His visit to Cairo comes less than two weeks after Moscow announced that the two countries were negotiating a deal to use each other’s military air bases.
Russia and Egypt agreed three years ago to begin work on a nuclear power project, with Rosatom initially expecting the deal to be sealed in early 2016. But progress was delayed after the bombing of a Russian airliner over Egypt in late 2015 in which 224 holidaymakers were killed.
Rosatom expects to clinch a deal to build four reactors of the El Dabaa power plant and reach a 60-year agreement to supply nuclear fuel and ultimately decommission the plant, the company said in June.
The 4,800-megawatt plant, some 130 kilometers north-west from Cairo, is estimated to cost about $30 billion and Russia is expected to provide a $25 billion loan to help finance the project.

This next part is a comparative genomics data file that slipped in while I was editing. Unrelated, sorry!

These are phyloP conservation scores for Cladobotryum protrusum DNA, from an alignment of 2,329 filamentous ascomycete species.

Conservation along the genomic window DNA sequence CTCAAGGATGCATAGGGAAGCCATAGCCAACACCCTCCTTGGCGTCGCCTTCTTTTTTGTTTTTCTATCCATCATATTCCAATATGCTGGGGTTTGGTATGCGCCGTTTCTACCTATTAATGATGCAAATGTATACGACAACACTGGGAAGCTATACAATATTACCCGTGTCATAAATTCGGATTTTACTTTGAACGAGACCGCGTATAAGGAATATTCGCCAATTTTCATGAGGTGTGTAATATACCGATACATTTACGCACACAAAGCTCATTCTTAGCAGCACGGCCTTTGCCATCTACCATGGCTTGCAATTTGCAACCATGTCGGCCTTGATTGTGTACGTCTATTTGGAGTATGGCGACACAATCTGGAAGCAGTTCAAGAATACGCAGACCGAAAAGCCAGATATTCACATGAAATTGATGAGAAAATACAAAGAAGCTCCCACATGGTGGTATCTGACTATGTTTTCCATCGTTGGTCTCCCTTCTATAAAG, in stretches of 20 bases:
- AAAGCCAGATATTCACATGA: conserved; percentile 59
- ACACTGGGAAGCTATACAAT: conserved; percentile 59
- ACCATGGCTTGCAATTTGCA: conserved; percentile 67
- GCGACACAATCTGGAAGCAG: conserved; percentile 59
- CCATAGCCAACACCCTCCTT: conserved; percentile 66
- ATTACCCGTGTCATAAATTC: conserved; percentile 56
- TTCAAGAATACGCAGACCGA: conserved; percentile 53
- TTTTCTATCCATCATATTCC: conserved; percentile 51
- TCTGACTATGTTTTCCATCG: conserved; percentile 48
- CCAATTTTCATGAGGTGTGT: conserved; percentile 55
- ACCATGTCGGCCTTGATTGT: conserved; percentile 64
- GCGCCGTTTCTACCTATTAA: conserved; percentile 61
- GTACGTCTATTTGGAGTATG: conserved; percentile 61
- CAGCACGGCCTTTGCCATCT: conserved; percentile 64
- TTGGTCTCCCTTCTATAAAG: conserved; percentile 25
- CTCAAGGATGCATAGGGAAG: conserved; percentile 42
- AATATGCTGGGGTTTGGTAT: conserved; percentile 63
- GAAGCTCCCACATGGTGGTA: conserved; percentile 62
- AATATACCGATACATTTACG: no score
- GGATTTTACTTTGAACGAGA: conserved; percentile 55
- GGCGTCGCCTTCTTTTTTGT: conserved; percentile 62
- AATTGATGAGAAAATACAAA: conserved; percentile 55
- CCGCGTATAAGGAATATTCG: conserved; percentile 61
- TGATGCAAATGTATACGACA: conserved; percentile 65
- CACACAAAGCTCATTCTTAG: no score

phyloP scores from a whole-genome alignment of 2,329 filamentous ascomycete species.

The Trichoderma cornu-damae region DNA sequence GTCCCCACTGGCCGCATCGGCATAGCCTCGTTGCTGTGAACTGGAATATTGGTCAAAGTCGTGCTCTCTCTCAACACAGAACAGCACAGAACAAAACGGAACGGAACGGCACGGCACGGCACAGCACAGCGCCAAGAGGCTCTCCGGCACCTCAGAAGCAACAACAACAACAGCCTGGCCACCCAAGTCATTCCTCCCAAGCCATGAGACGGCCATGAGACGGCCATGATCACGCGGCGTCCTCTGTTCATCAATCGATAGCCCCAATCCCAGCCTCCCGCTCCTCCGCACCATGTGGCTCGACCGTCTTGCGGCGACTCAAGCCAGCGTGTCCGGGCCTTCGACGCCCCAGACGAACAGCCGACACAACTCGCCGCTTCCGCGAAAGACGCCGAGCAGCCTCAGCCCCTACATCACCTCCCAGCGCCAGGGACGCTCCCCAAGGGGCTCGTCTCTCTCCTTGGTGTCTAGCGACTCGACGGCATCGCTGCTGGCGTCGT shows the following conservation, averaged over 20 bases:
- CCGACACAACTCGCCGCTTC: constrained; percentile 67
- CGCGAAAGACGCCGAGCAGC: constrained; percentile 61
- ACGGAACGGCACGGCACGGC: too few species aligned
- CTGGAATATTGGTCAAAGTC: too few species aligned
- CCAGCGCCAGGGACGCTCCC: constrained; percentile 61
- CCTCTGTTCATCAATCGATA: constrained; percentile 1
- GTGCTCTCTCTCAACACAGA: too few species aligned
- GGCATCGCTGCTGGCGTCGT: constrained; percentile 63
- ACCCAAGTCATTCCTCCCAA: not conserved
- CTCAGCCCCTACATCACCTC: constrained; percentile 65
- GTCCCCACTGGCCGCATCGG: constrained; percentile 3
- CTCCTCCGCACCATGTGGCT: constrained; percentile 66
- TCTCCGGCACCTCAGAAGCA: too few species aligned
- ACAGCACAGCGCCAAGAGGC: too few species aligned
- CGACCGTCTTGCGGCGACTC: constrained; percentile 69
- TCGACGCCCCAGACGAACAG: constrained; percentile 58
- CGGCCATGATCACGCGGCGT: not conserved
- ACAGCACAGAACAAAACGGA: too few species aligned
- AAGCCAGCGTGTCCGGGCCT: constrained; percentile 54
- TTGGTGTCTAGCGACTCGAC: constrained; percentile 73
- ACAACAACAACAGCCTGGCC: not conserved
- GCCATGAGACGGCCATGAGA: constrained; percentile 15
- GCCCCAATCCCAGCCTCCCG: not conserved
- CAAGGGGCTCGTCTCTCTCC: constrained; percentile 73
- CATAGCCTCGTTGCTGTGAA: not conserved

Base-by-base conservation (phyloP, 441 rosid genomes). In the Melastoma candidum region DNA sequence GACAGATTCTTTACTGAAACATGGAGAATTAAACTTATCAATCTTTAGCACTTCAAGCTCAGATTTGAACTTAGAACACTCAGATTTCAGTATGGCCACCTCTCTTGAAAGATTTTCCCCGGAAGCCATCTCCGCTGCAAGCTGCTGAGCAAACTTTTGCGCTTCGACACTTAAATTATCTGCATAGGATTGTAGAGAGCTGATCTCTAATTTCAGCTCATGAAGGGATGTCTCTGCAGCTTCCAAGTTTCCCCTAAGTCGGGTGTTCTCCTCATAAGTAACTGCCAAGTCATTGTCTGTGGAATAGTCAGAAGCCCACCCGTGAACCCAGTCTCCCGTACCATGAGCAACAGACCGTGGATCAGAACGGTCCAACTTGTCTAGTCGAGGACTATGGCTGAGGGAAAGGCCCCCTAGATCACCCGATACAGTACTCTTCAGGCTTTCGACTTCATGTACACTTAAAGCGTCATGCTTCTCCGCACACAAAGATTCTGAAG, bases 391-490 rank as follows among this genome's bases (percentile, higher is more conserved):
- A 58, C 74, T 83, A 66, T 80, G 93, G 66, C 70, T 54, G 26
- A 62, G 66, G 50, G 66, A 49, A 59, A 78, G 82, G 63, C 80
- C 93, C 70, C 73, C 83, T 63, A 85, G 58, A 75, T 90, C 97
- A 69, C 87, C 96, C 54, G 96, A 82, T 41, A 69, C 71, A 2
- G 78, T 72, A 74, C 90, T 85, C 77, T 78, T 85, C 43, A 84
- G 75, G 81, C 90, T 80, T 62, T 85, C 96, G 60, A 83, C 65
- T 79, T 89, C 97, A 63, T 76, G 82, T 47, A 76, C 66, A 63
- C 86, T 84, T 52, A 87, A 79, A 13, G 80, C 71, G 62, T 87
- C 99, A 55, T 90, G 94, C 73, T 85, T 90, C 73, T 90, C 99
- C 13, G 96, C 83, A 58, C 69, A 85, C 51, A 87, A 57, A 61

Egyptian Electricity Minister Mohamed Shaker said in comments published by the state-run MENA news agency on Saturday that his country had made significant progress in finalizing preparations with Russia to begin building the plant.
Technical, financial and legal aspects of the deal related to the plant’s design, the supply of nuclear fuel, as well as operation and maintenance, had already been completed, he added, without specifying when the deal would be inked.